PCB design for high frequencies deserves special treatment as all those who have ever done it know well. One of the pitfalls is the neglect of using correct sizes of trace lengths/widths or ignoring the effects of not using these numbers. So to summarize: every trace on the board has a resistance which will generate spurious response if not taken into account and corrected for ( very tedious after the first iteration layout). Every trace will have a characteristic impedance associated with it so reflections will be there whether we like it or not. In some really bad cases ( and the author has had experience of it) reflections can actually latch an IC believe it or not, and burn it. So Zo should be taken into account Many, many scripts are available on the web for calculating this ( although a number of them can only do it for a limited lower end of width/substrate thickness ratio ( script fails for W/H < 0.1). Also trace inductance can become a real issue in some cases. So using the same scripts as mentioned above the capacitance of the trace/unit length can be calculated and the inductance extracted from the Zo number and the calculated capacitance number through the basic equation of Zo ( ideal case) , Zo=sqrt( L/C). For more information and other items of interest please go to our website at http://www.signalpro.biz.

# Be careful when choosing ICs with strange crystal frequencies.

It seems quite simple when one thinks of choosing a frequency to operate ones crystal oscillator for timing, PLLs etc. However, apart from the obvious issues associated with the actual operation of the circuit it becomes important to select a crystal frequency that is relatively easy to source. For instance we have a RF transmitter and a RF receiver. This time we chose these off the shelf instead of developing our own chip. The transmitter has a crystal frequency of 14.3 Mhz. This is an easy one to source. Digikey has a number of these crystals for immediate delivery. However, the receiver crystal frequency is specified as 14.464063 Mhz. This is a killer. We cannot source this crystal easily. There is a long wait for it and many dollars for development. So we are now in a predicament. After much deliberation we are going with a crystal oscillator dissipating 32 mA for our first demo system. The issue is that the battery will be discharged very quickly. The search for the correct crystal continues…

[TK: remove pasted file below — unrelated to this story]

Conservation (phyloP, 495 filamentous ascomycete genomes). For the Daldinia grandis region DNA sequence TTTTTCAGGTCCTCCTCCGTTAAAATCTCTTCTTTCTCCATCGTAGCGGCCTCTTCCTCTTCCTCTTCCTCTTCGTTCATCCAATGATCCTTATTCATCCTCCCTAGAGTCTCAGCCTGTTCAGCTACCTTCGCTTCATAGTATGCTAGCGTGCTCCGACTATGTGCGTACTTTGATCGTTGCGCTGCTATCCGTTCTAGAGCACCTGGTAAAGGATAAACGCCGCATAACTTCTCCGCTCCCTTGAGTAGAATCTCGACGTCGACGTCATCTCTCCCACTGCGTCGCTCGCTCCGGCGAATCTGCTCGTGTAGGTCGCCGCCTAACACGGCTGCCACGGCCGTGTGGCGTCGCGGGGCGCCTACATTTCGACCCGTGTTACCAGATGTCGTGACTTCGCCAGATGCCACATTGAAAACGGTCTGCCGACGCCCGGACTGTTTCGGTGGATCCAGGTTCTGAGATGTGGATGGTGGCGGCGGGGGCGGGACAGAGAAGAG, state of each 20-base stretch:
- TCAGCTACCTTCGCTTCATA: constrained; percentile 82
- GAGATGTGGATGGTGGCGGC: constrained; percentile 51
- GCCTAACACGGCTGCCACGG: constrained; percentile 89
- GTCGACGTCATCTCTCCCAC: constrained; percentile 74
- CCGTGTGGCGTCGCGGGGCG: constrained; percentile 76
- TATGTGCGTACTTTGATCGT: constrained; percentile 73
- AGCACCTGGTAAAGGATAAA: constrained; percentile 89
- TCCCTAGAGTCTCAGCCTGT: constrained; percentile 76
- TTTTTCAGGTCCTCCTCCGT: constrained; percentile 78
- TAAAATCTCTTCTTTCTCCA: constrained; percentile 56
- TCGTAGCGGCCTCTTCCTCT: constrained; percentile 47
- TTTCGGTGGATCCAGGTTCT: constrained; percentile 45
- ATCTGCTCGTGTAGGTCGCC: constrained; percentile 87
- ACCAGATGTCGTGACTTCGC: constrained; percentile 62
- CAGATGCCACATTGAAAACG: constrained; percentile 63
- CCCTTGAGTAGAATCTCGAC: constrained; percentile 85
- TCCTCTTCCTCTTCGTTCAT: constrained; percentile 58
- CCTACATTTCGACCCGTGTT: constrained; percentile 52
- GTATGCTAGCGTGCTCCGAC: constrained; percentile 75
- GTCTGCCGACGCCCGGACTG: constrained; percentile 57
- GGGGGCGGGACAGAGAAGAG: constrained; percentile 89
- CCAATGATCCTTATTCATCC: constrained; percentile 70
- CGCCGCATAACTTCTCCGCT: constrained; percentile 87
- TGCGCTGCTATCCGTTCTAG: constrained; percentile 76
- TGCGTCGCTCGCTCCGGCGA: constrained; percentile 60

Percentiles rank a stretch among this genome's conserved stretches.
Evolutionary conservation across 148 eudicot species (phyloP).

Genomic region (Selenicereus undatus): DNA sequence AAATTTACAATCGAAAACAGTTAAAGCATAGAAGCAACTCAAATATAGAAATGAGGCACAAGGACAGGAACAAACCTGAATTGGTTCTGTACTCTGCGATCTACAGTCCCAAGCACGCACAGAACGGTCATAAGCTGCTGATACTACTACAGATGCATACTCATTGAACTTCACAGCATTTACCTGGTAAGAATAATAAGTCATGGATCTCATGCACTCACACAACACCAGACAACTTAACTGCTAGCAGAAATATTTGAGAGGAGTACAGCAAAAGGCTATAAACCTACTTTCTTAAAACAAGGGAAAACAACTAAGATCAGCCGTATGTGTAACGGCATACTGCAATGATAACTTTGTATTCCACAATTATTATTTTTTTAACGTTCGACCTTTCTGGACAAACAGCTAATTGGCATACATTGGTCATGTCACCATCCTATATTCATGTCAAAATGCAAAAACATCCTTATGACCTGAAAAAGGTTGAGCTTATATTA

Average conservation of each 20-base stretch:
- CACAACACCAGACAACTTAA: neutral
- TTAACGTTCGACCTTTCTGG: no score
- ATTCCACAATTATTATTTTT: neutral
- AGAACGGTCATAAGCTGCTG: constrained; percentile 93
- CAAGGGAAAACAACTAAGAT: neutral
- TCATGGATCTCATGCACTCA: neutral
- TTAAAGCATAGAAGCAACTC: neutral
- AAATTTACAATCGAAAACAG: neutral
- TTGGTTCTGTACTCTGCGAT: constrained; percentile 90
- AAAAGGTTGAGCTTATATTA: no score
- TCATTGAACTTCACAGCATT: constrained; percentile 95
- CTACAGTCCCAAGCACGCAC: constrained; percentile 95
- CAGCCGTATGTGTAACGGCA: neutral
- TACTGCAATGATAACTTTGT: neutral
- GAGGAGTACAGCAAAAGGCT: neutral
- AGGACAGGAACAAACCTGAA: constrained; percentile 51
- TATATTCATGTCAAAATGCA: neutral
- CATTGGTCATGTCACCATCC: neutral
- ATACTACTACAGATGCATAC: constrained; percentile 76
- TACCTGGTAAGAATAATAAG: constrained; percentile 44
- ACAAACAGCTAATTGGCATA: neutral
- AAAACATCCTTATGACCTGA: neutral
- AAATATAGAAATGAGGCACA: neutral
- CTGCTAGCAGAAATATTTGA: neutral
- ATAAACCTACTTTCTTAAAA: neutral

# Negative resistances and the Extended Smith Chart.

The standard Smith chart is usually designed to accommodate reflection coefficient values of 1.0. However, in certain cases this may not be the case. For instance in problems of negative resistance manipulations using the Smith Chart. When this is the case an extended Smith Chart can be drawn for any value of the reflection coefficient. This chart can then be used in the same way as the standard chart. Of course if the values of the negative resistance become too large then these can lead to impractical circuits.

# Ceramic capacitor markings for values, tolerance etc.

Ceramic capacitor marking can be cryptic if one is not a regular user. The following describes the EIA marking codes for ceramic capacitors. The first of the 3 codes is of the form, Z5U; Here Z is the code for minimum temperature. If Z = X then temperature is -55 Deg C, if Y then, -30 Deg C and if Z, then +10 Deg C. The second set of codes are of the form 564K . The first two digits indicate the value of the capacitor in pF. The third digit indicates the number of zeroes after the first two digits. These two actually indicate the value. For example, the above code means that the value of the capacitor is 580000 pF = 0.58 uF. The last indicator is the tolerance code. C means + or – 0.25pF, D means + or – 0.5pF, F means + or – 1pF, G means + or – 2pF, J means + or – 5%, K means + or – 10%, L means + or – 15%, M means + or – 20%, P means 0% to +100%, W means -20% to +40%, Y means -20% to +50%, Z means -20% to 80%. If the value is less than 10pF then actual tolerance number is used. If the value is greater than 10pF percentage is used. Please visit http://www.signalpro.biz for more information on analog and RF/wireless design and development.